The best way to determine if you have water that would benefit from a softener is to have your water professionally tested, although there are DIY testing kits widely available at home centers and hardware stores. Many companies offer take-home sampling kits that you can drop off or mail in to have your water evaluated for a fee; in municipal water systems, you can contact the local water department to find out the hardness of your water. Water is classified according to the milligrams per liter (mg/L) of dissolved calcium carbonate: 0 to 60 mg/L is classified as soft to slightly hard; 61 to 120 mg/L is moderately hard; 121 to 180 mg/L is hard; and more than 180 mg/L is very hard.
7 Signs Your Home Needs a Water Softener
Most Americans think of water as basically “wet” and don’t consider its other attributes. But many residential water users have had to confront one of water's less-appealing characteristics: hardness. Water hardness is a measurement of the concentration of minerals—primarily calcium and magnesium, along with traces of other metals—that are naturally dissolved in drinking water. Using hard water can negatively impact a number of everyday activities, including showering, doing laundry, and washing dishes. According to the U.S. Geological Survey, there is quite a bit of variation in the mineral content of drinking water supplies across the United States. The agency found the softest waters in parts of New England, the South Atlantic-Gulf States, the Pacific Northwest, and Hawaii, while the hardest were measured in "streams in Texas, New Mexico, Kansas, Arizona, and southern California.” But no matter what part of the country you live in, hard water can become an issue. Its effects can, however, be mitigated by installing a water softener, which removes the dissolved minerals, typically by exchanging the calcium and magnesium ions with sodium or potassium ions. Is your water too hard? Here are just a few of the tell-tale signs that you may need a water softener.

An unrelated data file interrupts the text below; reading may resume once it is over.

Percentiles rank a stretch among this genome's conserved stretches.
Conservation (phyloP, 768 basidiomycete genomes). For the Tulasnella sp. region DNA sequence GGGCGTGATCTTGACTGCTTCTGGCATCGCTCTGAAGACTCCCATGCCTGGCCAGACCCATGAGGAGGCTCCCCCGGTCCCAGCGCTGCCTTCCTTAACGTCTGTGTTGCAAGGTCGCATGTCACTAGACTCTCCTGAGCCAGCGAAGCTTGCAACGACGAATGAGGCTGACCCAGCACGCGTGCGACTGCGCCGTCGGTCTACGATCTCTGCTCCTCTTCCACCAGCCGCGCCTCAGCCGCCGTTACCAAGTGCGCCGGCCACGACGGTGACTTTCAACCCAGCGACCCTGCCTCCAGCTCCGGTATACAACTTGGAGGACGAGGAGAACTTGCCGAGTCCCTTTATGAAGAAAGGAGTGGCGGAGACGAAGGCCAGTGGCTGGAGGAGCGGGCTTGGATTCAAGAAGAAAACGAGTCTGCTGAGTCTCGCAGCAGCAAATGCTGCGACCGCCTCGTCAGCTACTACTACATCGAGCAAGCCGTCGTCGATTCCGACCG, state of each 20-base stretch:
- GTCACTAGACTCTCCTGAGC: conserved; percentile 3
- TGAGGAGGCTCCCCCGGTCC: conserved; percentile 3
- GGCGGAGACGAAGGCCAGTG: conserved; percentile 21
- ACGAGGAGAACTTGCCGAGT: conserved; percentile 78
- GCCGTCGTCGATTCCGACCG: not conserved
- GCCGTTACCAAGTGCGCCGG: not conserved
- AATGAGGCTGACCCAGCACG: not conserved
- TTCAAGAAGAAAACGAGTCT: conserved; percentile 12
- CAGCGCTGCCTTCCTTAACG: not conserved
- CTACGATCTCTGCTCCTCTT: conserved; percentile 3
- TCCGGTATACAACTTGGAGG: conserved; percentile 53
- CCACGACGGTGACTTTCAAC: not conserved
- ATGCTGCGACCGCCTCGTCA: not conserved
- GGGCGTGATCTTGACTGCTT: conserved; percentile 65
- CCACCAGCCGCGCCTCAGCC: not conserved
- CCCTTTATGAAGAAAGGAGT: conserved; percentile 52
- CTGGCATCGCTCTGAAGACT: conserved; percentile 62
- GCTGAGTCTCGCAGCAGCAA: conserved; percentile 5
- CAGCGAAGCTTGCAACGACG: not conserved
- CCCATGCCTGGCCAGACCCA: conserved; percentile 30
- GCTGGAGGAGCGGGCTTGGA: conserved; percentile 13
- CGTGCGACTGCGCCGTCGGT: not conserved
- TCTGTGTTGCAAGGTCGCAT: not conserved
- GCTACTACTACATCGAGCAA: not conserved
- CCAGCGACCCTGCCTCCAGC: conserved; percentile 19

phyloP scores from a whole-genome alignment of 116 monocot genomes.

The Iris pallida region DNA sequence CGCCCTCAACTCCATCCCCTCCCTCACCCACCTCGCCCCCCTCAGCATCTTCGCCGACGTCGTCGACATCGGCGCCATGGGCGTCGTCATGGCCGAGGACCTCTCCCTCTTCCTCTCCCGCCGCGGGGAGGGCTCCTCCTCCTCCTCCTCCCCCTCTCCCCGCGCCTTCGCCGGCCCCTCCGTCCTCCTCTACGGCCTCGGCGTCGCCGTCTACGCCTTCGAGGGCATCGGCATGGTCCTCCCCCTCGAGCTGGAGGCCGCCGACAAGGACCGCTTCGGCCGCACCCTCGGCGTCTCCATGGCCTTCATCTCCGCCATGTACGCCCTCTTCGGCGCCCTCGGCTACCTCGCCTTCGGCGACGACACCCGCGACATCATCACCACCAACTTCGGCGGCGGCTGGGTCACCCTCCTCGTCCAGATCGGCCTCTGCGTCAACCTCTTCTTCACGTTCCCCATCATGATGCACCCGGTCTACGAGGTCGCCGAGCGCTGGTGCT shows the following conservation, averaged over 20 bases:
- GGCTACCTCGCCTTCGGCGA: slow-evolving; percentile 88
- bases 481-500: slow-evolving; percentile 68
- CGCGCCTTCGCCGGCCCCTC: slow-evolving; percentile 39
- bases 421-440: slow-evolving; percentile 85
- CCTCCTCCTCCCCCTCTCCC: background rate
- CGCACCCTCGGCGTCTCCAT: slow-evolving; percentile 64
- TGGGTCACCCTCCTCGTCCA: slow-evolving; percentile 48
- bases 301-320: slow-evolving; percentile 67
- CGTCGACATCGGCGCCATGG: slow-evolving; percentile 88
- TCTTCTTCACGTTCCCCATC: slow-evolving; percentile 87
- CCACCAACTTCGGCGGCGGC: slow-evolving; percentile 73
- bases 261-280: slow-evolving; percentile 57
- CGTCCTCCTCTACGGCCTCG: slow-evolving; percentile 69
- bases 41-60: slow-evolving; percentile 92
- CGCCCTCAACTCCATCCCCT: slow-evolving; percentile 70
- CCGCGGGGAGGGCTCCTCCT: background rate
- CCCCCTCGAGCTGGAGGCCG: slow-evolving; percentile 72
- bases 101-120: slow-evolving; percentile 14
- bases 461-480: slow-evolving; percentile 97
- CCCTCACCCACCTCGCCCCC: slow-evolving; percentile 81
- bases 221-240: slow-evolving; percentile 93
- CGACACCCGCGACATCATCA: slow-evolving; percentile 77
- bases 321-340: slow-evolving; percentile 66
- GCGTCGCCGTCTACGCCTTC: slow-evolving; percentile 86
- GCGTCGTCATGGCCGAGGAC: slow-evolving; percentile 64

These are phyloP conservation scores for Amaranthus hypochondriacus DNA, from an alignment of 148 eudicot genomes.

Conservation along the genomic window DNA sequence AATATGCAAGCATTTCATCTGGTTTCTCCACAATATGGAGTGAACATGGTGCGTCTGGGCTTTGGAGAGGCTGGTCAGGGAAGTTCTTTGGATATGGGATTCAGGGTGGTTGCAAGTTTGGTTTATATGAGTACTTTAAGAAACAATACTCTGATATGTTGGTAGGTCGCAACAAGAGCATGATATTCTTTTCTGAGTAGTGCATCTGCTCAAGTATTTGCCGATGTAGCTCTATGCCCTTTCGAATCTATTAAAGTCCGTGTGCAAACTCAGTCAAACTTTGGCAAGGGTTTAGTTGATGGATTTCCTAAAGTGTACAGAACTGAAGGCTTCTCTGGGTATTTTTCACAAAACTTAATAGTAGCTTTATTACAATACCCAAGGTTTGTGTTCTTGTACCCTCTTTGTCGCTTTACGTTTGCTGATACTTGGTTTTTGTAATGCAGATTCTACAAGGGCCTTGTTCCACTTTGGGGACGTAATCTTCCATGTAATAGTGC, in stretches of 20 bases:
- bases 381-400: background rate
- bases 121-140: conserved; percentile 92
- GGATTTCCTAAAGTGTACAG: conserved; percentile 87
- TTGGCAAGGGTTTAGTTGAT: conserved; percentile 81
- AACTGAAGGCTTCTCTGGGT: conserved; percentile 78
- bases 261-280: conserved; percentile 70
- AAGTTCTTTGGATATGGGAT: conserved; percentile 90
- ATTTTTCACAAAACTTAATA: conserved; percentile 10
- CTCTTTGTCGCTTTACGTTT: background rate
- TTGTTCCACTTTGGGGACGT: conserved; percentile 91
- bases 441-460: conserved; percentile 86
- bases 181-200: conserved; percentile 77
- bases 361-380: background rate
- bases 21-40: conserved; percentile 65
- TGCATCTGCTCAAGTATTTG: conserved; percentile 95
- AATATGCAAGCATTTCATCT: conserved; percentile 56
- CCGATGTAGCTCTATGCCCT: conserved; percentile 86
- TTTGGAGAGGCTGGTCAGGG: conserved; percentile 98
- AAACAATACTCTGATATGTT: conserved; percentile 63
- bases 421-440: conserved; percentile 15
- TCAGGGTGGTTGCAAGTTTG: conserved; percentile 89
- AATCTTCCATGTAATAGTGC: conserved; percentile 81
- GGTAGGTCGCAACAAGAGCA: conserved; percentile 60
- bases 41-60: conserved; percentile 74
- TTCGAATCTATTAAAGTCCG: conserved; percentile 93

Results of a Professional Water Test1/8
Because hard water contains dissolved minerals and metals, it can create ugly, stubborn stains on your sinks, toilets, and bathtubs, and leave white, scaly deposits around your faucets. A short-term fix for stains on fixtures is to soak the stain in one cup of bleach and one-half cup of powdered dishwasher detergent; to remove white deposits from faucets, spray with white vinegar, let sit for a few minutes, and then rinse and wipe thoroughly with a soft cloth.
Mineral deposits—known as scale or limescale—can build up on your pots, coffeepots, teakettles, dinnerware, glassware, and cutlery, leaving a hard, chalky film that is difficult to remove. Even worse, scale can build up inside appliances that use water, such as dishwashers and washing machines, as well as inside your plumbing system, leading to expensive repairs.
Higher Utility Bills4/8
If your utility costs are rising, you may want to check your home's plumbing for signs of scale. Over time, scale buildup can clog pipes, and as this happens, your heating system has to work harder to push water through. As well, scale buildup can affect the energy efficiency of boilers and hot water heaters.
Gray or Faded Laundry5/8
Hard water makes soap and laundry detergents less effective and can leave behind a scummy residue that causes your linens and clothing to fade, appear dull or gray, develop a sour smell, and become rough and scratchy. Washing clothes and linens in hard water can also cause premature wear on the fabrics.
Dry Skin and Hair6/8
The minerals in hard water can leave your skin and hair dry, flaky, and itchy, and can also block your skin’s pores, causing pimples, blackheads, or inflammation. Because soap doesn’t dissolve properly in hard water, a sticky soap film can linger on your skin and prevent the removal of bacteria and dirt. The same sticky film can make your hair dry, dull, and limp.
Water Heater Woes7/8
One of the most costly and inconvenient signs that you need a water softener is having your water heater malfunction or fail. Hard water can lead to rapid and premature aging in water heaters, especially electric models, because heating hard water accelerates the formation of scale inside the tank as well as on the tank’s expensive heating elements.
Thankfully, the solution to hard water is fairly easy.
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